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Gender differences in presentation of behavioral and psychological symptoms in Alzheimer's disease in Taiwan.

Aging Ment Health; : 1-6, 2019 Mar 26.
Artigo em Inglês | MEDLINE | ID: mdl-30912669


Behavioral and psychological symptoms of dementia (BPSD) are frequently met in Alzheimer's disease (AD), especially in their late stages. BPSD has been reported to be associated with gender for its biological characteristics and severity of dementia. We aimed to investigate the gender differences in presentation of BPSD in AD in Taiwan.


We recruited patients with clinically diagnosed AD by National Institute of Neurological Disorders and Stroke (NINCDS) - Alzheimer's Disease and Related Disorders Association (ADRDA) criteria. Demographic data and annual psychometrics, including Mini-Mental State Examination (MMSE), Clinical Dementia Rating (CDR) and Neuropsychiatric Inventory (NPI), consisting sub-items of delusions, hallucinations, aggression, depression, anxiety, elation, apathy, disinhibition, irritability, aberrant motor, nighttime behavior and eating were all administered to evaluate BPSD. Apolipoprotein E (APOE) allele was genotyped for each recruited AD subject. Differences between gender and variables were compared and significant NPI sub-items associated with gender were determined, while linear regression analyses were determined as the independent factor for BPSD.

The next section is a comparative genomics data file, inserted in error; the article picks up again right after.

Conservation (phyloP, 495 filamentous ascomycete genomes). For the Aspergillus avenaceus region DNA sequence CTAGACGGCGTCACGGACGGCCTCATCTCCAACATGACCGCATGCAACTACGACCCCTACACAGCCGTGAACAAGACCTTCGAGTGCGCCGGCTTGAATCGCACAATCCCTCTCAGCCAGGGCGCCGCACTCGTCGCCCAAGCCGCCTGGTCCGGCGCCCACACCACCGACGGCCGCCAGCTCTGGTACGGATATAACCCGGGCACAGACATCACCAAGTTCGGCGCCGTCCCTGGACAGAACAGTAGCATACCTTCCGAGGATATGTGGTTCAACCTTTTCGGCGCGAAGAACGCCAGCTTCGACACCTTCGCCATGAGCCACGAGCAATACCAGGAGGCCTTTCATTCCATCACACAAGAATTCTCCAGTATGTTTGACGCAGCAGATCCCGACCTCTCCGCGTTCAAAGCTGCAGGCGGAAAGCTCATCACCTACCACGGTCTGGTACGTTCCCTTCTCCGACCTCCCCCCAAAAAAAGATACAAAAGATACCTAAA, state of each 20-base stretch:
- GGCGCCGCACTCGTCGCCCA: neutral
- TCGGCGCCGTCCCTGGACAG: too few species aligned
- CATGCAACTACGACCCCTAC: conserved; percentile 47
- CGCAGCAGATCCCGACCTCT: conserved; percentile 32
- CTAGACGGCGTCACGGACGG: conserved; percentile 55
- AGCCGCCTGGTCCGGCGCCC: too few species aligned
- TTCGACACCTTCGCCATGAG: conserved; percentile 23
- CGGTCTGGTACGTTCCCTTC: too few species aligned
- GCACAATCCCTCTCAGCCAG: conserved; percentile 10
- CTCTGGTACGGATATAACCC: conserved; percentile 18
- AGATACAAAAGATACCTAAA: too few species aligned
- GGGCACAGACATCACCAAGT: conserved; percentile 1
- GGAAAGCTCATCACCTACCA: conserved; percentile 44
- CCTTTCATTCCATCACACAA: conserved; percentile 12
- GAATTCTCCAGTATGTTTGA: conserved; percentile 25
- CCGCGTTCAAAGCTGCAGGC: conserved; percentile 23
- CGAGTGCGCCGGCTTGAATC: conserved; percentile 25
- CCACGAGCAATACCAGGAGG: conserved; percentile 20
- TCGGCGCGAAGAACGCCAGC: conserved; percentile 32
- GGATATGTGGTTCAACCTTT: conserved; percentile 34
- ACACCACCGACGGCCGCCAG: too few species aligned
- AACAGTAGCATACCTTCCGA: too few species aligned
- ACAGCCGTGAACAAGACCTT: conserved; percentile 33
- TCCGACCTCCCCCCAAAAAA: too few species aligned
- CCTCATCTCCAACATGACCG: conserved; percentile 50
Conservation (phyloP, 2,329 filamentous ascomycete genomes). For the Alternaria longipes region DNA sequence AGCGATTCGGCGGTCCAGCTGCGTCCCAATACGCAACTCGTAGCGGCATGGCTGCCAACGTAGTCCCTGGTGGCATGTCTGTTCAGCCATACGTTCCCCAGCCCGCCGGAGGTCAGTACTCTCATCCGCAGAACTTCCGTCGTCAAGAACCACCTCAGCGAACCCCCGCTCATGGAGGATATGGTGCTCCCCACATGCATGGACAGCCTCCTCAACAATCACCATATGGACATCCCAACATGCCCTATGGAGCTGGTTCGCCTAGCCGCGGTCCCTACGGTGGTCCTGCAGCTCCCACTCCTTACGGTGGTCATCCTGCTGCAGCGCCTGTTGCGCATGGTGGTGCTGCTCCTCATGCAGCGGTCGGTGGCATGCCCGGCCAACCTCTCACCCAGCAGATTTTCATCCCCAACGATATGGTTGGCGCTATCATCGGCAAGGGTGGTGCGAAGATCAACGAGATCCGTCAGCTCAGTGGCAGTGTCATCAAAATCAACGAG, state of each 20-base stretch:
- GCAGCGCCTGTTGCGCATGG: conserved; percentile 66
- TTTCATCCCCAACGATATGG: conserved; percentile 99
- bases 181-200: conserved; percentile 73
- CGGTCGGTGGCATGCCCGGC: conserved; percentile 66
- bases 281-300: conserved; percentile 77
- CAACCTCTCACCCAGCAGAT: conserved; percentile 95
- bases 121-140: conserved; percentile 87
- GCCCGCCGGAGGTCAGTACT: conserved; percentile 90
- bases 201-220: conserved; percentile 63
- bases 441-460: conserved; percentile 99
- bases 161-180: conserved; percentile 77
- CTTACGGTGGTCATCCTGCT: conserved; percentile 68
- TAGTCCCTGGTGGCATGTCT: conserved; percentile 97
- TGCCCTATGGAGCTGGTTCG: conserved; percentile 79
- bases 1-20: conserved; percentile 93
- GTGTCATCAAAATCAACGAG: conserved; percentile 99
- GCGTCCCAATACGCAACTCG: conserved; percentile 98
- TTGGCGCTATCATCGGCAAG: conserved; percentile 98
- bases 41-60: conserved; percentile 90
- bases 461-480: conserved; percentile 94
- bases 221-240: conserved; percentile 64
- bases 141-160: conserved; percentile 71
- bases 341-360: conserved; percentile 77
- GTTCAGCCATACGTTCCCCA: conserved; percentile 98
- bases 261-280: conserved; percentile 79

In total, 280 female and 180 male AD patients were recruited into statistical analyses. Males had longer education duration and higher MMSE scores than females. Female had higher presence of delusion and disinhibition. In linear regression, being female and CDR stage were two independent factors for delusion (for female, B = 0.95, 95% CI = 0.17-1.73, p = 0.017) and disinhibition (for female, B = 0.49, 95% CI = 0.08-0.90, p = 0.019) after adjusting for confounding factors.


The presentation of delusion and disinhibition in BPSD is associated with the female gender and staging of AD. Disinhibition was not necessarily associated with late stage of AD.